Duties of a soldier in this type of include participation in the battle tactics and firing of weapons, shouting insults at the enemy, temporarily assisting a wounded comrade, and falling down wounded or dead.
Some events are reenactments of battles that occurred during the Revolutionary War, often on the very site of the historic battle. Some battles are "Tacticals" where no battle took place, so the commanders improvise a battle based on 18th Century military tactics. Adult campfollowers may be allowed to bandage the wounded and remove them from the field, retrieve dropped accoutrements, offer the men water or wet compresses, stand behind the lines assisting as the wounded are removed, act agitated and concerned.
Soldier Activities: * Marching and Drilling * Mending uniforms and accoutrements * Leatherwork * Laundry * Cleaning firearms * Guard Duty * Fetch Water * Sharpen knives
* Start a fire with flint and steel
* Make Char-cloth * Shaving, washing up * Carve a spoon * Gather kindling, chop wood * Gaming-Cards, dice, and puzzles * Brush & air clothing * Repair camp equipment * Write a letter if "literate" * Dictate a letter if "illiterate" * Tell stories
* Grumble, grumble, grumble
Most people assume that a "Campfollower" means something disreputable. A camp follower is, in fact, much more than a woman of "questionable character".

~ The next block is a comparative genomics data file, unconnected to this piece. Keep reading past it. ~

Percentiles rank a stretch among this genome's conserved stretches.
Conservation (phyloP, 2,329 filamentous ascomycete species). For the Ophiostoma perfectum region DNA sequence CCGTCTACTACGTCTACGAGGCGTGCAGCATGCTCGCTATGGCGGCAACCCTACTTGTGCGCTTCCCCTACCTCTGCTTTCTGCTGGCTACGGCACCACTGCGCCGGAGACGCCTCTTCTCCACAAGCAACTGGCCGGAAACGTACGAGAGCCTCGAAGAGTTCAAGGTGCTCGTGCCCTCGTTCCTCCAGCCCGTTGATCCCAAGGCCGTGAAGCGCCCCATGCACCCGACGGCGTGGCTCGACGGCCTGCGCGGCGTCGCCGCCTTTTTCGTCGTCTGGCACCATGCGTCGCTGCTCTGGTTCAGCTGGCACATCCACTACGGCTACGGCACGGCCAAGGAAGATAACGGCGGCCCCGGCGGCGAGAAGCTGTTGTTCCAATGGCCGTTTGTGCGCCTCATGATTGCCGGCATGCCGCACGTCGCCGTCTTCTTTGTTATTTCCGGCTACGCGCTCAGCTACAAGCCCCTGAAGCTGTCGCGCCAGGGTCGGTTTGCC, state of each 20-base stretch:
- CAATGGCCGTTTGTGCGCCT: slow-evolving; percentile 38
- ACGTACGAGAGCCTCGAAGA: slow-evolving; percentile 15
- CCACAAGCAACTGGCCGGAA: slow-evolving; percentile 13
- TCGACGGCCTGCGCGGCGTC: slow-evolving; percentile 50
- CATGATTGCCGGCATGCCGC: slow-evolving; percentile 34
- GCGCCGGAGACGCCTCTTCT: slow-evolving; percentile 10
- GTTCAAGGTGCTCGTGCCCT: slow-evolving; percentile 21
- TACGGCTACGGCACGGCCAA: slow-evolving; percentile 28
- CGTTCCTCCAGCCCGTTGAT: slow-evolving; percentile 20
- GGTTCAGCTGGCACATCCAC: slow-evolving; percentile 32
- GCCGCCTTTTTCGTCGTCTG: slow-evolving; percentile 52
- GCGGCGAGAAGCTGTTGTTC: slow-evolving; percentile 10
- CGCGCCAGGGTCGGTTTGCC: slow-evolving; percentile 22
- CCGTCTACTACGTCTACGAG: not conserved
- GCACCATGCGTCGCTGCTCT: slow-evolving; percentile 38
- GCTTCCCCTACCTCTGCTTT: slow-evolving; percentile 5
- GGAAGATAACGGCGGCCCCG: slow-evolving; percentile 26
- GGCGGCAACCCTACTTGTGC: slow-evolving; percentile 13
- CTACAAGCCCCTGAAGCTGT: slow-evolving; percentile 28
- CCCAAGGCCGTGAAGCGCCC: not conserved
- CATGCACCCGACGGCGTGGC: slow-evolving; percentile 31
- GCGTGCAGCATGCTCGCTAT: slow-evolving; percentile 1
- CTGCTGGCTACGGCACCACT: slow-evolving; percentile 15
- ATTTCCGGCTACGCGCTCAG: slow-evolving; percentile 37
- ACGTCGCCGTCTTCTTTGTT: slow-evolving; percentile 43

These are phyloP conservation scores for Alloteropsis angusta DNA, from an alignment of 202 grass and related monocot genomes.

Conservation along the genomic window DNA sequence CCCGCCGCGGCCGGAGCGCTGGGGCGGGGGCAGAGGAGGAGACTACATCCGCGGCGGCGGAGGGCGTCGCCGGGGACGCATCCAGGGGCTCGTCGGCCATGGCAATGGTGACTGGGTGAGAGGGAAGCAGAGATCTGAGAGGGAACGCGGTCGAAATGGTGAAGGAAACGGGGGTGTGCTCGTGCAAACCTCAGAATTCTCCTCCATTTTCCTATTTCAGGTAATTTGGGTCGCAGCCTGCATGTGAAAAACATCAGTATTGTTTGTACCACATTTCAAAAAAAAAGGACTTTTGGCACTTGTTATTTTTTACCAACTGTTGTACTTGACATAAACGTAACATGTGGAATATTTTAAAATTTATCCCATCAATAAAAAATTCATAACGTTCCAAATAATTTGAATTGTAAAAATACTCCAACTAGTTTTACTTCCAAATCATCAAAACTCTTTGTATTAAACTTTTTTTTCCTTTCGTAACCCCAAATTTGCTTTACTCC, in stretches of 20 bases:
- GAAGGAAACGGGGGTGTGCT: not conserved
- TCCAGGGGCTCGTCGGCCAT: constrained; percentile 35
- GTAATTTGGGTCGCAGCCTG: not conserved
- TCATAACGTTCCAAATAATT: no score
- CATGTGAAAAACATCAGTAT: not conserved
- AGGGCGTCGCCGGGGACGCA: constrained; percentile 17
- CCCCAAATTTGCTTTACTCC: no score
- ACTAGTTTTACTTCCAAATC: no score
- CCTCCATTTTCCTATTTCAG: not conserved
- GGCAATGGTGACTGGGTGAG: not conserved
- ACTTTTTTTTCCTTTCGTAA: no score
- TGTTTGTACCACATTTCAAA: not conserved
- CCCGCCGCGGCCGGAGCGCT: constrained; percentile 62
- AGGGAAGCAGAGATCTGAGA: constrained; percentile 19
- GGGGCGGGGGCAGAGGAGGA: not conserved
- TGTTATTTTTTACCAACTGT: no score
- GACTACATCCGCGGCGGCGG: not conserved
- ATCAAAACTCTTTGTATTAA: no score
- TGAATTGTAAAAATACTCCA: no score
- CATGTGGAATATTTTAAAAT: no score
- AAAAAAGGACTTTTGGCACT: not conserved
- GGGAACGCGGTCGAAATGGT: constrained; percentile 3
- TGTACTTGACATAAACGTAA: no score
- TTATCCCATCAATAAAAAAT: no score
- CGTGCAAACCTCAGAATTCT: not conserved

A campfollower was anyone, male or female, who followed the army. Some followed because they had family members enlisted and perhaps had no place else to go.
Some were hired to follow and served in the capacity of laundresses, seamstresses, and cooks. Some served as sutlers, suppliers of goods. And yes, there were "those" ladies as well. But keep in mind, some of the officers had their wives with them and they, too, fall into the category of campfollower, including Martha Washington.
* Cooking * Sewing and Mending uniforms * Churning butter * Cleaning up during and after cooking * Knitting * Make thread buttons * Weep, tell tales of woe * Gaming * Bathe small children * Simple basketry * Drop Spinning * Lucetting * Tape Weaving * Sing, play period instrument * Making Candles * Foraging * Write letters for illiterate soldiers * Check each other for vermin * Gather kindling & wood * Fetch Water
* Teach children to sew, knit. lucet, etc. * Attend to the sick
Experience 18th century life non-stop! Encampments include the setting up of tents and camp gear, laying out personal equipment and portraying life in an 18th century camp as authentically as possible. There is no shortage of activities at this type of event.
The 6th Pennsylvania Regiment